Date of Award


Degree Name

Nursing (D.N.P.)


College of Nursing

First Advisor

Sandra Spoelstra, PhD, RN, FGSA, FAAN

Second Advisor

Marie VanderKooi, DNP, RN

Third Advisor

Jennifer Kaiser, PhD, RN, CNE


Introduction. Falls are the most common cause of injury to patients in acute care hospitals globally and higher incidences of falls with injury are reported in the hospitalized elderly. Falls can result in physical and emotional injury, long-term pain, functional impairment, disability, loss of income, increased hospital stay and mortality. Research demonstrates individualized, multifactorial fall prevention interventions are most beneficial in preventing falls and related injuries. This paper reports whether accurate fall risk assessment using the Hester Davis, proactive use of 5T’s (toileting, tolerating pain, tidy, turn, technology), appropriate gait belt use, individualized interventions and intentional toileting for patients with altered mental status and impaired mobility reduce falls in the neuroscience (NS) unit.

Methods. The Promoting Action on Research in Health Sciences framework guided the project in a 22 bed NS settings at a large Midwestern hospital. Staff (N= 40), received education with pre-/post-tests. A multi-faceted evidenced based fall prevention intervention was implemented.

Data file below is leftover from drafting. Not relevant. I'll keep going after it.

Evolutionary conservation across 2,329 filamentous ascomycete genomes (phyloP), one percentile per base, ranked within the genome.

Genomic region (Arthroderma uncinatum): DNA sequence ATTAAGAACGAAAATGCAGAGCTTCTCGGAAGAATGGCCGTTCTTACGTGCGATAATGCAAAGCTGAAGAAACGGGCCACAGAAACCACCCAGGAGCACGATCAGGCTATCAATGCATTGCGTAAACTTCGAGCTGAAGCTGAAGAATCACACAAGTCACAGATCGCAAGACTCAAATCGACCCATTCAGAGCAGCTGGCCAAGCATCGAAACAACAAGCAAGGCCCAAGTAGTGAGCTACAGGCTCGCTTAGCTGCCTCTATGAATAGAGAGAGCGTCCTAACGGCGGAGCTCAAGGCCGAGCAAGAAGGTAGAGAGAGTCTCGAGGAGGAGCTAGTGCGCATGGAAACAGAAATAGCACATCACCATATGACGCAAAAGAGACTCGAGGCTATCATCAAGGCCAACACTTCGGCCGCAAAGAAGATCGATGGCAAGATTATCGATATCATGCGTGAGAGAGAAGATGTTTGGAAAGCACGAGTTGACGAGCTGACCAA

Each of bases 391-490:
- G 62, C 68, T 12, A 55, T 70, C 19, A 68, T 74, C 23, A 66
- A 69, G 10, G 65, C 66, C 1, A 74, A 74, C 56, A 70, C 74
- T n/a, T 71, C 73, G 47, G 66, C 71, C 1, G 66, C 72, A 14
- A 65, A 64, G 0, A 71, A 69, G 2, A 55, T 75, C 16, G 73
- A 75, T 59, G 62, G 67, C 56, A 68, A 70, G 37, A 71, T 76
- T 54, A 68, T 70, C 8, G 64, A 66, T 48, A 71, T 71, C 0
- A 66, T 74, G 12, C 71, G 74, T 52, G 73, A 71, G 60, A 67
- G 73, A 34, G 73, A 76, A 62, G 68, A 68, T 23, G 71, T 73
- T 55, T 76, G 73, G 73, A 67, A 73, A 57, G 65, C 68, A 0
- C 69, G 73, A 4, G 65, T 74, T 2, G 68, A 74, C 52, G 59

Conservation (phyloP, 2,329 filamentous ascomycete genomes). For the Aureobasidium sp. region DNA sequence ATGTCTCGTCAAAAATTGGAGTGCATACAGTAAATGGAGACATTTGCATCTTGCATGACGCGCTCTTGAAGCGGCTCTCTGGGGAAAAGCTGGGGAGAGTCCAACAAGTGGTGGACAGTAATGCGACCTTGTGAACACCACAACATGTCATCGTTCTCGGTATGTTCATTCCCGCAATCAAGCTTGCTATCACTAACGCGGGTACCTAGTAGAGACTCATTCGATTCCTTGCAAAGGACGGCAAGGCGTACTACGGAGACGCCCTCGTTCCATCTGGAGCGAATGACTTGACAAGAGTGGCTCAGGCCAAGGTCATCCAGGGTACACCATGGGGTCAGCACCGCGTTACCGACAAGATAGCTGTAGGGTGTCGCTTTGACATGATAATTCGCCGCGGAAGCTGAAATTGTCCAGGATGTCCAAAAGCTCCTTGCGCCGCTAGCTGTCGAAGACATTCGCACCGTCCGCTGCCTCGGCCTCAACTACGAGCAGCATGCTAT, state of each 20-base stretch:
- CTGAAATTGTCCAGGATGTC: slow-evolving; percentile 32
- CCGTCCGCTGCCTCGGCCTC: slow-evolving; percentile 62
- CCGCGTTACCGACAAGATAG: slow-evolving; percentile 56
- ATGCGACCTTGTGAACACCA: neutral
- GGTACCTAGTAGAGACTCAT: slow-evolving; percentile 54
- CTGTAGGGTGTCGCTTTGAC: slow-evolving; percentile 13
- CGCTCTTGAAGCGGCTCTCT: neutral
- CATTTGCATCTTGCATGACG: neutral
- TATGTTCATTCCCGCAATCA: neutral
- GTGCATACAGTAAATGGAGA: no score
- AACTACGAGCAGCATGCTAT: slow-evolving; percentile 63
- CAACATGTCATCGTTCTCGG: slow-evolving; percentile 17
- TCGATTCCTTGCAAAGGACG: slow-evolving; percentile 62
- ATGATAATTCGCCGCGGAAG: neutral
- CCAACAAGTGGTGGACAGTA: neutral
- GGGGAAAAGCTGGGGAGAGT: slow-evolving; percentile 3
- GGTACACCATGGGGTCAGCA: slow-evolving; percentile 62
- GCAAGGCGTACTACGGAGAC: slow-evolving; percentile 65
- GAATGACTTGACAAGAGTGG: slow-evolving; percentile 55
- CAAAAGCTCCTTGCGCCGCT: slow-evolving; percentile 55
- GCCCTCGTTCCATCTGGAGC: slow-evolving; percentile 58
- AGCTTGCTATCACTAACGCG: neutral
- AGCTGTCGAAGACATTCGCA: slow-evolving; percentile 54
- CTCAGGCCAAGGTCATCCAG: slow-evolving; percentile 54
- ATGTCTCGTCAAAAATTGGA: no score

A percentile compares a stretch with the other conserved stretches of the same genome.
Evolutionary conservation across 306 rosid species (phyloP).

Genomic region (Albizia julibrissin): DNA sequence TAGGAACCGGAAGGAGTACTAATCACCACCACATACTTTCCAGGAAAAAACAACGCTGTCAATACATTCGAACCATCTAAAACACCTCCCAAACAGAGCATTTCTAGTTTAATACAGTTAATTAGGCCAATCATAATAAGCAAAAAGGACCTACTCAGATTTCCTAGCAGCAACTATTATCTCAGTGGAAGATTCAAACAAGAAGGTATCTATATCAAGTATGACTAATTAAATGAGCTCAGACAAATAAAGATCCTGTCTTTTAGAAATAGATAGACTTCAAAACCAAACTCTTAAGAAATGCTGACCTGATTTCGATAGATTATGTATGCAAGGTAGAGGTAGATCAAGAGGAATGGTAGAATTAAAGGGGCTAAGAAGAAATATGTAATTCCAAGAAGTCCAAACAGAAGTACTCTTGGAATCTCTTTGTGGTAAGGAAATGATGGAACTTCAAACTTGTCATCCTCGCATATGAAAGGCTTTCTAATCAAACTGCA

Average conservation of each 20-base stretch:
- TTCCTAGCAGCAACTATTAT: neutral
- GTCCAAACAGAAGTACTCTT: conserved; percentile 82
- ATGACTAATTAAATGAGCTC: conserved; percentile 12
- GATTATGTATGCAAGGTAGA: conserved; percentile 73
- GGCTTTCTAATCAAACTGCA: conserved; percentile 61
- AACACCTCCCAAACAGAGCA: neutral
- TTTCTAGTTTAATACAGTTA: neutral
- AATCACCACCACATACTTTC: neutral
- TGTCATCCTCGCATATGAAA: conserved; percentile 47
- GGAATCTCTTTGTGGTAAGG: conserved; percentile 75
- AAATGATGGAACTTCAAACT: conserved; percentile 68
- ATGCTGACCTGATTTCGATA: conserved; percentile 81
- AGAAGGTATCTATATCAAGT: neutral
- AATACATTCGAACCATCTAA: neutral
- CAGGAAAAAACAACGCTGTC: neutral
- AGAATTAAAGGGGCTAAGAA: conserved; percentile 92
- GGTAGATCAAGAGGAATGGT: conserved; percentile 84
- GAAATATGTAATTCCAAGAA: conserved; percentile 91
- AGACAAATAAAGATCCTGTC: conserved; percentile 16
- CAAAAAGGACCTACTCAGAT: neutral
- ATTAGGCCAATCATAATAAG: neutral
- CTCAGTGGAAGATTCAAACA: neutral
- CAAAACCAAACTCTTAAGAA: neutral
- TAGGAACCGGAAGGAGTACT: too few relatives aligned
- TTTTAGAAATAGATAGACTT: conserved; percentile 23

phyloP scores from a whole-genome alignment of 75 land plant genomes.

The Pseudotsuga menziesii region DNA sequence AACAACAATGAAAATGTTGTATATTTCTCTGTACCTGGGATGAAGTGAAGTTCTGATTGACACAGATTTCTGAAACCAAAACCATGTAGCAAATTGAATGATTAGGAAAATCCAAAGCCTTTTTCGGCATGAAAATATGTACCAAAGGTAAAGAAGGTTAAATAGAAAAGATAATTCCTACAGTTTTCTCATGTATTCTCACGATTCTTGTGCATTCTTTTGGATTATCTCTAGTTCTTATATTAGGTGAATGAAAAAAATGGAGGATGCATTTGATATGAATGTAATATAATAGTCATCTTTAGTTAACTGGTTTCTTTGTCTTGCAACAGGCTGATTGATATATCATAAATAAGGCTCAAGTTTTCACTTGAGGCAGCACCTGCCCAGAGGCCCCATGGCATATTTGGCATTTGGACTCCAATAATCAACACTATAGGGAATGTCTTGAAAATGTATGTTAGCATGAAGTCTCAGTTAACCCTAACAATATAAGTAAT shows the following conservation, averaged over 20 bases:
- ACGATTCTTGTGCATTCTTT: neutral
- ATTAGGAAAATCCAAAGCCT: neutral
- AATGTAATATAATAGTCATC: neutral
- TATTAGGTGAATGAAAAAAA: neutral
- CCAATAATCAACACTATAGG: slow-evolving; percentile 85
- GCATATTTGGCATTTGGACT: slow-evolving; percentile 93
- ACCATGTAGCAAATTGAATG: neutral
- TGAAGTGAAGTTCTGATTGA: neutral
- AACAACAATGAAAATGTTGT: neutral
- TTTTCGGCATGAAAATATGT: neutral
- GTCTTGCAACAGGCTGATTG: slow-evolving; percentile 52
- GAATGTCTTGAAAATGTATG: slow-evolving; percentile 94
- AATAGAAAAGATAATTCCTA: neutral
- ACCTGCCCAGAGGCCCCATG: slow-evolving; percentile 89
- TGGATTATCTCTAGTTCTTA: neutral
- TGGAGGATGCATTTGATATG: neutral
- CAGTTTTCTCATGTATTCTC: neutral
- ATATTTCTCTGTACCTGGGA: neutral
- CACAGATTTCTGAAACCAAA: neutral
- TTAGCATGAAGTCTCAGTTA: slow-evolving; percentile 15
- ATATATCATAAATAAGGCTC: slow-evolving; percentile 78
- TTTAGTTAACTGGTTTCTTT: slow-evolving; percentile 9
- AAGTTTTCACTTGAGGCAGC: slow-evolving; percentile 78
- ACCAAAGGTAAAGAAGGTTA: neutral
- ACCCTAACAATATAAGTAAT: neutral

Results. A significant improvement in fall prevention knowledge was identified. One fall occurred in the six weeks post-implementation; a clinically meaningful reduction in falls. There was no difference in the number of call light/bed alarms.

Conclusion. Accurate fall assessment, along with providing 5T’s, appropriate gait belt use and intentional toileting decreases falls. Further audits are necessary to evaluate improvements and sustained benefits.

Implications. Patient safety is the number one priority in hospitals. Multifactorial individualized fall prevention interventions reduce incidence of falls in hospitals.